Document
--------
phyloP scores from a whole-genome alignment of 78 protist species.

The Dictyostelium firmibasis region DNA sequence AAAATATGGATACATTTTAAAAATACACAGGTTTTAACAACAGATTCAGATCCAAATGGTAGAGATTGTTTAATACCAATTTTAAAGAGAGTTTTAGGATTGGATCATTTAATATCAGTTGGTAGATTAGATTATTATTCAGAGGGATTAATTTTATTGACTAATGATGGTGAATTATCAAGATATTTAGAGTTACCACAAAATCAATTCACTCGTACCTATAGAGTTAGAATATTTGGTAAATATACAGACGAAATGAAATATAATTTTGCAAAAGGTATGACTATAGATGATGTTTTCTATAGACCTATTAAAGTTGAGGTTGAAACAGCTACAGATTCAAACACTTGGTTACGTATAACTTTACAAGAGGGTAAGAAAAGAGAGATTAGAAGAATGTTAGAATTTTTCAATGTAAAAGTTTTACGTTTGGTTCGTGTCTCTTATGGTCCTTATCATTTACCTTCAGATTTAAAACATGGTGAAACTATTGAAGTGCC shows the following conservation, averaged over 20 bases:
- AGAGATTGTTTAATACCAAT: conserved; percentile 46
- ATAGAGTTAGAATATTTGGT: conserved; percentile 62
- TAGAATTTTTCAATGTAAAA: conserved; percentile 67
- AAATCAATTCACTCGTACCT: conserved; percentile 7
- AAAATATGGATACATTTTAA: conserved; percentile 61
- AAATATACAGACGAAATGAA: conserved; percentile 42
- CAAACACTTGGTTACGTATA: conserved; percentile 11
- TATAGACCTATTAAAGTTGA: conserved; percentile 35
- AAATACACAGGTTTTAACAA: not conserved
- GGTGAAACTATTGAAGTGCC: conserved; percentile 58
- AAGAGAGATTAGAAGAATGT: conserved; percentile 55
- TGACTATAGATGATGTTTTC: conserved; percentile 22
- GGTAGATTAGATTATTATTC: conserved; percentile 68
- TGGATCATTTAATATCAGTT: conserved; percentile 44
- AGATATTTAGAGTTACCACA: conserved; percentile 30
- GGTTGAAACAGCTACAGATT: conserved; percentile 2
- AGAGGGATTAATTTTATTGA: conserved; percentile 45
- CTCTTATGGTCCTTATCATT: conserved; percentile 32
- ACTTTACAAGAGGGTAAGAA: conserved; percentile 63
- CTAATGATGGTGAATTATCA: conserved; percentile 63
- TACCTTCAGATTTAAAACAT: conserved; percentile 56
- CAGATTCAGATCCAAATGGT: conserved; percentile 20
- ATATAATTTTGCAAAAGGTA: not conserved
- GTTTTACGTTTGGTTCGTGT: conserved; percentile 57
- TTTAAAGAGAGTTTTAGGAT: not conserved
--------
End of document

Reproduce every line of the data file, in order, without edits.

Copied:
phyloP scores from a whole-genome alignment of 78 protist species.

The Dictyostelium firmibasis region DNA sequence AAAATATGGATACATTTTAAAAATACACAGGTTTTAACAACAGATTCAGATCCAAATGGTAGAGATTGTTTAATACCAATTTTAAAGAGAGTTTTAGGATTGGATCATTTAATATCAGTTGGTAGATTAGATTATTATTCAGAGGGATTAATTTTATTGACTAATGATGGTGAATTATCAAGATATTTAGAGTTACCACAAAATCAATTCACTCGTACCTATAGAGTTAGAATATTTGGTAAATATACAGACGAAATGAAATATAATTTTGCAAAAGGTATGACTATAGATGATGTTTTCTATAGACCTATTAAAGTTGAGGTTGAAACAGCTACAGATTCAAACACTTGGTTACGTATAACTTTACAAGAGGGTAAGAAAAGAGAGATTAGAAGAATGTTAGAATTTTTCAATGTAAAAGTTTTACGTTTGGTTCGTGTCTCTTATGGTCCTTATCATTTACCTTCAGATTTAAAACATGGTGAAACTATTGAAGTGCC shows the following conservation, averaged over 20 bases:
- AGAGATTGTTTAATACCAAT: conserved; percentile 46
- ATAGAGTTAGAATATTTGGT: conserved; percentile 62
- TAGAATTTTTCAATGTAAAA: conserved; percentile 67
- AAATCAATTCACTCGTACCT: conserved; percentile 7
- AAAATATGGATACATTTTAA: conserved; percentile 61
- AAATATACAGACGAAATGAA: conserved; percentile 42
- CAAACACTTGGTTACGTATA: conserved; percentile 11
- TATAGACCTATTAAAGTTGA: conserved; percentile 35
- AAATACACAGGTTTTAACAA: not conserved
- GGTGAAACTATTGAAGTGCC: conserved; percentile 58
- AAGAGAGATTAGAAGAATGT: conserved; percentile 55
- TGACTATAGATGATGTTTTC: conserved; percentile 22
- GGTAGATTAGATTATTATTC: conserved; percentile 68
- TGGATCATTTAATATCAGTT: conserved; percentile 44
- AGATATTTAGAGTTACCACA: conserved; percentile 30
- GGTTGAAACAGCTACAGATT: conserved; percentile 2
- AGAGGGATTAATTTTATTGA: conserved; percentile 45
- CTCTTATGGTCCTTATCATT: conserved; percentile 32
- ACTTTACAAGAGGGTAAGAA: conserved; percentile 63
- CTAATGATGGTGAATTATCA: conserved; percentile 63
- TACCTTCAGATTTAAAACAT: conserved; percentile 56
- CAGATTCAGATCCAAATGGT: conserved; percentile 20
- ATATAATTTTGCAAAAGGTA: not conserved
- GTTTTACGTTTGGTTCGTGT: conserved; percentile 57
- TTTAAAGAGAGTTTTAGGAT: not conserved